Volkswagen Details Diesel Cheating in a 2006 Powerpoint Presentation

NYT says “top technology executive” codified the illegality with help from Clippy and checkerboard transitions.

VW Cheating Powerpoint
Sean Gallup/Getty Images

English betting house William Hill needs to start taking wagers on whether Volkswagen’s dieselgate imbroglio was due more to denial or hubris. The newest revelation outlined in the New York Times appears to supersize the odds on hubris. The enormous investigation led by US law firm Jones Day discovered that in 2006 a “top technology executive” at the German carmaker put together a short PowerPoint presentation on how to bypass diesel emissions limits in the US. The NYT says “It is not known not known how widely the presentation was distributed.” However, having an executive confident enough to lay out a codified path of illegal actions is bad news all over.

While developing the EA189 engine at the center of the issue, US diesel emissions limits were “as much as six times stricter than those in Europe.” VW engineers discovered that tuning the emissions hardware to ensure US compliance would wear out hardware too quickly. The led to the PowerPoint, which said that since the EPA testing employed a rigid protocol, engineers could program the engine control unit to crank up the emissions equipment when it detected the test.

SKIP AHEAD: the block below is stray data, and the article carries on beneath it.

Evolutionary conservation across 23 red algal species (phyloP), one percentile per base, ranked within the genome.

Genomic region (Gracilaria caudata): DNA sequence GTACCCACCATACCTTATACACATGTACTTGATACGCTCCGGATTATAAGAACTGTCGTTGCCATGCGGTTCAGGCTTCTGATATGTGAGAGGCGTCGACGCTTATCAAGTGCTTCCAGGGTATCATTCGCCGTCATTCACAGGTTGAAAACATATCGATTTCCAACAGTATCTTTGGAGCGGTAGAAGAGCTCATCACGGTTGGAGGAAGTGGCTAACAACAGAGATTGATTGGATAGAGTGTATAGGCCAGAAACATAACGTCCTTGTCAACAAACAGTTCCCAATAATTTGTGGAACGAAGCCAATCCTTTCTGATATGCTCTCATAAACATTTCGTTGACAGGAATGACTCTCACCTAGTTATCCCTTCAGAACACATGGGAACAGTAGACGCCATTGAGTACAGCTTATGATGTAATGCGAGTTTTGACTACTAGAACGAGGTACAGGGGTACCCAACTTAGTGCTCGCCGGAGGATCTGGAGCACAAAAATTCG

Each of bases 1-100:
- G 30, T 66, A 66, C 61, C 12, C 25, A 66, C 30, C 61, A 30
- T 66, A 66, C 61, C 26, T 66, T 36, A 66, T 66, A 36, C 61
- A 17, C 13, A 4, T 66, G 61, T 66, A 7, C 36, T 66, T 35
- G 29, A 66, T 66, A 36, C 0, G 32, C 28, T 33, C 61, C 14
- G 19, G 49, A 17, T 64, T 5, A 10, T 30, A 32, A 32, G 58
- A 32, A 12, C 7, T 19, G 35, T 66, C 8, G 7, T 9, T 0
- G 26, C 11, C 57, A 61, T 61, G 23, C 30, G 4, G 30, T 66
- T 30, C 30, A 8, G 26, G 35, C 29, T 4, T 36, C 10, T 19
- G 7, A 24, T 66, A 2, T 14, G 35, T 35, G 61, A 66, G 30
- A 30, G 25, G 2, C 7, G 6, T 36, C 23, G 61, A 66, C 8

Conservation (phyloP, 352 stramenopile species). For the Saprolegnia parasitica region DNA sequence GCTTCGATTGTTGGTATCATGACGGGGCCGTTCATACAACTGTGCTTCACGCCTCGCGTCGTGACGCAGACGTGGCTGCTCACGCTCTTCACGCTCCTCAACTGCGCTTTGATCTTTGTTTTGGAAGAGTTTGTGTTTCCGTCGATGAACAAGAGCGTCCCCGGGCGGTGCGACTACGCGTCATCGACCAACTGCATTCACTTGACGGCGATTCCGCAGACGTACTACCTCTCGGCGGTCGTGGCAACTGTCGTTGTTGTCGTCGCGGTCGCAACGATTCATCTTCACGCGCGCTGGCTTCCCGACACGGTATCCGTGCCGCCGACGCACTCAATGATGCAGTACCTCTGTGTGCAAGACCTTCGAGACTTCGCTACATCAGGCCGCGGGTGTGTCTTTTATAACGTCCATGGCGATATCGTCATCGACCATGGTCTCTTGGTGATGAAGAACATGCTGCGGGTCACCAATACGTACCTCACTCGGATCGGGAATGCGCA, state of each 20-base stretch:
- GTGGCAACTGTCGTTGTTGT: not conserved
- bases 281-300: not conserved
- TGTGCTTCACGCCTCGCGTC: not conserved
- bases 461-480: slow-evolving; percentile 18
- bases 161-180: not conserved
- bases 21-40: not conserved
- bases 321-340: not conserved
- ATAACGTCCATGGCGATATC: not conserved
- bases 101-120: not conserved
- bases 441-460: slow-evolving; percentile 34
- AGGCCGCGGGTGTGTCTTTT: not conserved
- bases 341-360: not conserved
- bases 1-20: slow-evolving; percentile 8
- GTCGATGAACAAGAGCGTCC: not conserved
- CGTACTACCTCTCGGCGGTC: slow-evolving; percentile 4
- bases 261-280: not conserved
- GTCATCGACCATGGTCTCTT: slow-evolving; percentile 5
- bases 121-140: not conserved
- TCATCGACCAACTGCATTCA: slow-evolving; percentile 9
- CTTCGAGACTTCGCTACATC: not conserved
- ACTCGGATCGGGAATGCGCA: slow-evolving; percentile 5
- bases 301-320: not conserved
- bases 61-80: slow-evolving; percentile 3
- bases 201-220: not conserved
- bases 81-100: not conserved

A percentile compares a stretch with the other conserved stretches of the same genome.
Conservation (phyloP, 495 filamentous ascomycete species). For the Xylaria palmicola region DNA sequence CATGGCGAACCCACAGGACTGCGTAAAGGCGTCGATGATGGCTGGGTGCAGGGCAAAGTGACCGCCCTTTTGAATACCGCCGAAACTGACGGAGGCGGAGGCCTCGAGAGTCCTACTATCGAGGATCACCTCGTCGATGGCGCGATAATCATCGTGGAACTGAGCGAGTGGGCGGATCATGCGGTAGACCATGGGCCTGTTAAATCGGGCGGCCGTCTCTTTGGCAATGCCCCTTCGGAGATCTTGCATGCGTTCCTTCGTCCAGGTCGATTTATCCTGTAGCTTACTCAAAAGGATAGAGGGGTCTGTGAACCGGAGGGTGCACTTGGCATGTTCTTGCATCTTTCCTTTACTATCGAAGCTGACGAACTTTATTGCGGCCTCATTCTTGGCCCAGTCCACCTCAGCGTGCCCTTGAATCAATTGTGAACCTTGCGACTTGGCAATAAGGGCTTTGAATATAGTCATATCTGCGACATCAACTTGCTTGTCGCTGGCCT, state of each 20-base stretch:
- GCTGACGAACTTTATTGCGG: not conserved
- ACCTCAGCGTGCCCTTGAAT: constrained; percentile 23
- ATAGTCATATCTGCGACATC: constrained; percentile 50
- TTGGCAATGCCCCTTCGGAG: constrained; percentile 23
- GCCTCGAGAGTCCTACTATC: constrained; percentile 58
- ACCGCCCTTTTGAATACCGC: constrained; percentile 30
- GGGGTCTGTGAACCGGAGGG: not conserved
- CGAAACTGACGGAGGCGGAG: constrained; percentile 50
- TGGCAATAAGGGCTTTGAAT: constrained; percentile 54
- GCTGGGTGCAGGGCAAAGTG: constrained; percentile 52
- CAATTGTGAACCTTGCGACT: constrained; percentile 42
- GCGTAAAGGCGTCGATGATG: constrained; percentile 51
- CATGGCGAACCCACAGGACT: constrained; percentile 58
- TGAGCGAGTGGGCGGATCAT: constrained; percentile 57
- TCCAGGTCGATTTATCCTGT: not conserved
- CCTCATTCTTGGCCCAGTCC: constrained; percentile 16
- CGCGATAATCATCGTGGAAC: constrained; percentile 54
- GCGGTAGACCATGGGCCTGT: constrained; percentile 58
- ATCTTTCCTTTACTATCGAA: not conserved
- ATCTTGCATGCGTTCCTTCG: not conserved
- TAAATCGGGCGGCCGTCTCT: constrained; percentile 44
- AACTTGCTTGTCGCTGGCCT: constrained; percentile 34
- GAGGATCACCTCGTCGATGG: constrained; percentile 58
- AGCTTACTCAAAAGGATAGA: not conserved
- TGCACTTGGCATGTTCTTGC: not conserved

VW’s actions in the decade following the creation of that PowerPoint cement the notion of a hubris that asked, “What’s the US government really gonna do to us?” The engineers updated the software to get better at figuring out when it was being tested, and didn’t worry about getting caught because government regulators weren’t known to use mobile emissions equipment. In court filings addressing a shareholder lawsuit, company attorneys said the discrepancy between lab results and on-the-road results was “tolerated by regulators.” The NYT article says the management board and “company executives repeatedly rejected proposals to improve the emissions equipment.” Better equipment would have made VW vehicles more expensive relative to competition from Toyota and Honda “without providing a benefit that customers could perceive.” Except for, you know, being legal.

After trying to stall US regulators for more than a year by saying things like the EPA’s equipment must be out of whack, company reps didn’t admit the subterfuge until the EPA refused to certify any 2016 cars. When leadership, including ex-CEO Martin Winterkorn, realized reckoning with US regulators was on the way, the leadership figured “they could deal with the problem quietly at a relatively low cost.”

Then Stuart Johnson, VW’s point person dealing with US regulators, wrote that he “was very disappointed” when the EPA only gave him 30 minutes notice before a public announcement of the defeat devices. Johnson fully expected the company “could discuss the issue privately” for another four months, until the end of 2016. Now we completely understand why VW doesn’t want to reveal any preliminary findings just yet.